Nine more utilities, and three large energy vendors, announced support on Thursday for the Green Button project, which enables utility customers to download their energy consumption data with a click of a button and also use that data for energy-saving apps.
As expected, at an event at the White House on Monday, Obama administration officials unveiled a slew of programs and initiatives that will aim to help add information technology to the power grid to make the grid more efficient and more secure.
Landis+Gyr is on the auction block, and General Electric, Toshiba, Honeywell and ABB are rumored to be in the bidding. Why the interest? Whoever buys Landis+Gyr will be getting the company’s extensive smart metering and distribution grid management technology to work with, and its extensive roster of moneymaking projects.
Quiet smart grid player Digi International is already providing networking for some of the best-known names in the industry, and it’s aiming to move into the emerging world of cloud-based smart grid services and applications as well.
Deregulated energy markets, with companies competing with one another for customers, could be great places to test technologies and services to get customers engaged with their utilities. Whether that will lead to them saving energy at the same time is less clear, however.
I’m wrapping up my visit to Houston for the Texas Electricity Professionals Association‘s fall conference, and thought I’d share some more information on the state of electricity competition/deregulation. According to Taff Tschamler, executive director at utility consultancy KEMA, the take-up of competitive power offerings has been far greater in the commercial and industrial sectors, which has grown to about 50 percent this year from about 25 percent in 2003. That makes sense, since C&I customers have a lot more incentive to get intimately involved with their power supplies. But only about one-quarter of residential customers now buy power from competitive suppliers Tschamler said — up from about 10 percent in 2003, but still pretty low. Technology that helps homeowners view, price and manage their power consumption in a more real-time way could help open up that market. Texas, with its big push into residential smart metering and a Web portal to bring the data they collect to customers and power sellers alike, will be a good place to test the business propositions behind those home energy management offerings.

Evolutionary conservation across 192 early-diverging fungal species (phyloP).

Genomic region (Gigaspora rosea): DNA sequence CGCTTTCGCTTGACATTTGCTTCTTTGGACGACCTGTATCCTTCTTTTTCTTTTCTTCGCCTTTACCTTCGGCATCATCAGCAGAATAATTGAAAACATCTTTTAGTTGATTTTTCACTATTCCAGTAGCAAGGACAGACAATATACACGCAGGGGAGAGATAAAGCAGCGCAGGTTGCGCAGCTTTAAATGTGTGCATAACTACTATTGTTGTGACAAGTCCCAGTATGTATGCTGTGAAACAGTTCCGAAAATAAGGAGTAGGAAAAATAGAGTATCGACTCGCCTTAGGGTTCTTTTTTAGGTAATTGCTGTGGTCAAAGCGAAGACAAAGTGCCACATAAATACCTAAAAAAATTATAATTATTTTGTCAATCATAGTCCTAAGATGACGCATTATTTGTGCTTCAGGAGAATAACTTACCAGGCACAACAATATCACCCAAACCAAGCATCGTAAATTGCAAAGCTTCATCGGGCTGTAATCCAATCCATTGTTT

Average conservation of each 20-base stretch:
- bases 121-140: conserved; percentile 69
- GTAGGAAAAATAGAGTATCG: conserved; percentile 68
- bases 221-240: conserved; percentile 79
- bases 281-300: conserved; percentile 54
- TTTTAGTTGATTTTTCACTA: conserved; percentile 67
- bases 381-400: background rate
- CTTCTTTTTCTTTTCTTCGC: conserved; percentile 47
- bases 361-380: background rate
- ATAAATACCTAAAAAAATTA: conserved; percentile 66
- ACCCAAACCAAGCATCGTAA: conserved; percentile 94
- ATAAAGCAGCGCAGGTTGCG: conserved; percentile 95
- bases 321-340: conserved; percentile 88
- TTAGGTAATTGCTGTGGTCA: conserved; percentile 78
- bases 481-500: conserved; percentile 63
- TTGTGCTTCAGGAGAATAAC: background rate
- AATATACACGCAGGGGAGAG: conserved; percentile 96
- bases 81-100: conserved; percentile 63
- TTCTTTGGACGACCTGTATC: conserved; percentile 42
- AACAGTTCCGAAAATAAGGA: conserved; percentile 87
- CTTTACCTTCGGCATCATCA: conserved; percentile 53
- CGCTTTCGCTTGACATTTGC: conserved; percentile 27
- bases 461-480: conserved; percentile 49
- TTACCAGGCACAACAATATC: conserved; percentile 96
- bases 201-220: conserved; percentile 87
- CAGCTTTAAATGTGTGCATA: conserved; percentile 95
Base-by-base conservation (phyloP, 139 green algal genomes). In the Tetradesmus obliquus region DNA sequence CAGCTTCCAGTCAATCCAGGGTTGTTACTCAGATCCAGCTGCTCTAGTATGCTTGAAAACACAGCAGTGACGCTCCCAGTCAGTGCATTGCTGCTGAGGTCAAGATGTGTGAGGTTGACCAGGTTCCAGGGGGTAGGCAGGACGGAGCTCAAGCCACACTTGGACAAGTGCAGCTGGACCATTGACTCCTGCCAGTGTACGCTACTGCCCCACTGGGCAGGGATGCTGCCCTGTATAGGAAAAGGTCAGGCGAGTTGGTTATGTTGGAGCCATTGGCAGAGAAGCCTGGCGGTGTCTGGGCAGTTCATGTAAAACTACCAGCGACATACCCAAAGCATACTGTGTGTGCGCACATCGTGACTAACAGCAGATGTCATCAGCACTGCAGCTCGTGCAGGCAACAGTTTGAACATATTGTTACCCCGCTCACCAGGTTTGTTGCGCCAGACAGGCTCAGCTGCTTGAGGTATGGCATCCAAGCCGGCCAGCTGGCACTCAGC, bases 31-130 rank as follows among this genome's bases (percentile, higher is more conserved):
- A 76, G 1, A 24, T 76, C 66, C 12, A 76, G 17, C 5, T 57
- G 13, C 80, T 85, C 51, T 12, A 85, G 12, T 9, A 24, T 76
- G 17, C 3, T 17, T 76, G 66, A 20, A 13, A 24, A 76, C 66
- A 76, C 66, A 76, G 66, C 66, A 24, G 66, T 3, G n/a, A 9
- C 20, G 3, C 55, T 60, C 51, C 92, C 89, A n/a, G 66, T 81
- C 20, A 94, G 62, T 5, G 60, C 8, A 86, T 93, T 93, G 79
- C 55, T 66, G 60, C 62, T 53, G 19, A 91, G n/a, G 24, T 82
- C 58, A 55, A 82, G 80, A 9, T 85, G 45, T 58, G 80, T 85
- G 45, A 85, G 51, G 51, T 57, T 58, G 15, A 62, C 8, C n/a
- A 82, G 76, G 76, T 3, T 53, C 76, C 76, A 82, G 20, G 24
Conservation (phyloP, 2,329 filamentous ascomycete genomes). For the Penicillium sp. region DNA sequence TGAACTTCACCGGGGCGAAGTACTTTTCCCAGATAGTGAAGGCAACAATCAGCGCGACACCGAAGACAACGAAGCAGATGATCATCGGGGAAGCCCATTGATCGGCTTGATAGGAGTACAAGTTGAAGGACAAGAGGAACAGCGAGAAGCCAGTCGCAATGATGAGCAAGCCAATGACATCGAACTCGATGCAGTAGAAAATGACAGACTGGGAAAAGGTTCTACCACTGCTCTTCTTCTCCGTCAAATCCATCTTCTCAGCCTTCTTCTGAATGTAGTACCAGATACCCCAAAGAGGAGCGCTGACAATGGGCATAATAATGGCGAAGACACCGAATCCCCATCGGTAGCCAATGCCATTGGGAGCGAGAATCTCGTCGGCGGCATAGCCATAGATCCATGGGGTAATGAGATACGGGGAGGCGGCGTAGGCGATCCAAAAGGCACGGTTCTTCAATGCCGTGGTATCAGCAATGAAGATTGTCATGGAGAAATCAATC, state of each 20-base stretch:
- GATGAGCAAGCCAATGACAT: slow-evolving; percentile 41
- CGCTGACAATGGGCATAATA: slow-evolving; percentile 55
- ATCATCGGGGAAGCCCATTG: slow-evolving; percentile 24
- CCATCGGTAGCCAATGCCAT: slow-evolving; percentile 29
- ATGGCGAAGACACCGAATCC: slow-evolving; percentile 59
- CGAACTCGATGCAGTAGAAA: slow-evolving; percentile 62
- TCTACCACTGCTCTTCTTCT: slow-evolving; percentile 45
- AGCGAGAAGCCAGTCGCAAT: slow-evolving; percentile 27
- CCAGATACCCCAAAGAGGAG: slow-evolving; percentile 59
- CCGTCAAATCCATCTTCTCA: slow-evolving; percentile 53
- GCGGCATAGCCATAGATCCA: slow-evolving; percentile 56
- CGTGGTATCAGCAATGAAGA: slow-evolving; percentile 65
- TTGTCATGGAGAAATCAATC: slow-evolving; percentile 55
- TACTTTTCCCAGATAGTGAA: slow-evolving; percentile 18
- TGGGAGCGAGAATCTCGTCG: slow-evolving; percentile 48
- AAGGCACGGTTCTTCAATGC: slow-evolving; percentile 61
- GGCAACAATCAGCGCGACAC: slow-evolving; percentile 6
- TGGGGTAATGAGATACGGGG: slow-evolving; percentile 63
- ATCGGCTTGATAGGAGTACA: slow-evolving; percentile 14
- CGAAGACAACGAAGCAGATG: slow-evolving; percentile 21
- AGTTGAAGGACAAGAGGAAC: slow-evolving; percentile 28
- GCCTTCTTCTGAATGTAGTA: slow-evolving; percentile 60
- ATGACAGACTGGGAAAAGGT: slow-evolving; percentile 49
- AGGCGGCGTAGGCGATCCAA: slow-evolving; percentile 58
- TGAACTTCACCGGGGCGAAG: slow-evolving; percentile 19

California’s grand experiment with power market deregulation ended with a bang in 2001, when Enron-engineered rolling blackouts. But in Texas, power market deregulation — or competition, as folks down here prefer to name it — is in full swing.
What’s going on in the world of competitive electricity markets? To find out, I’ve come to Houston, where the Texas Electricity Professionals Association is holding its fall conference. TEPA is a group of retail electricity providers and “ABCs” — aggregators, brokers and consultants — that serve the deregulated-slash-“competitive” Texas power market, the biggest in the United States. Still, it’s not the only one — Taff Tschamler, executive director of KEMA, told the audience that competitive U.S. markets make up about $45 billion, or 600 terawatt-hours of the country’s roughly 3,800 TWhs. That share should rise to about 700 TWhs by 2015, with New England and Mid-Atlantic states included, and Pennsylvania and Ohio moving to open up their power markets more completely. KEMA sees another 1,300 TWhs in the U.S. being “eligible” for a shift to competitive markets, Tschamler said. Of course, with the general public’s concept of power market deregulation mainly being the Enron/California fiasco in 2000 and 2001, deregulation advocates will need to take their message to regulators and customers, and show that deregulation works to lower prices and improve reliability.
The Lone Star State may lag behind California in its number of smart meters deployed, but it’s taken a lead in regulations and funding. And those are just a couple items in a long list of reasons why, despite one or two cost barriers, Texas may emerge as the leader in smart meter deployment.
When it comes to the future of smart meters, don’t look to California — set your eyes on Texas. The Lone Star State lags California in sheer numbers of meters deployed, but has taken a lead in supporting them with regulations and funding.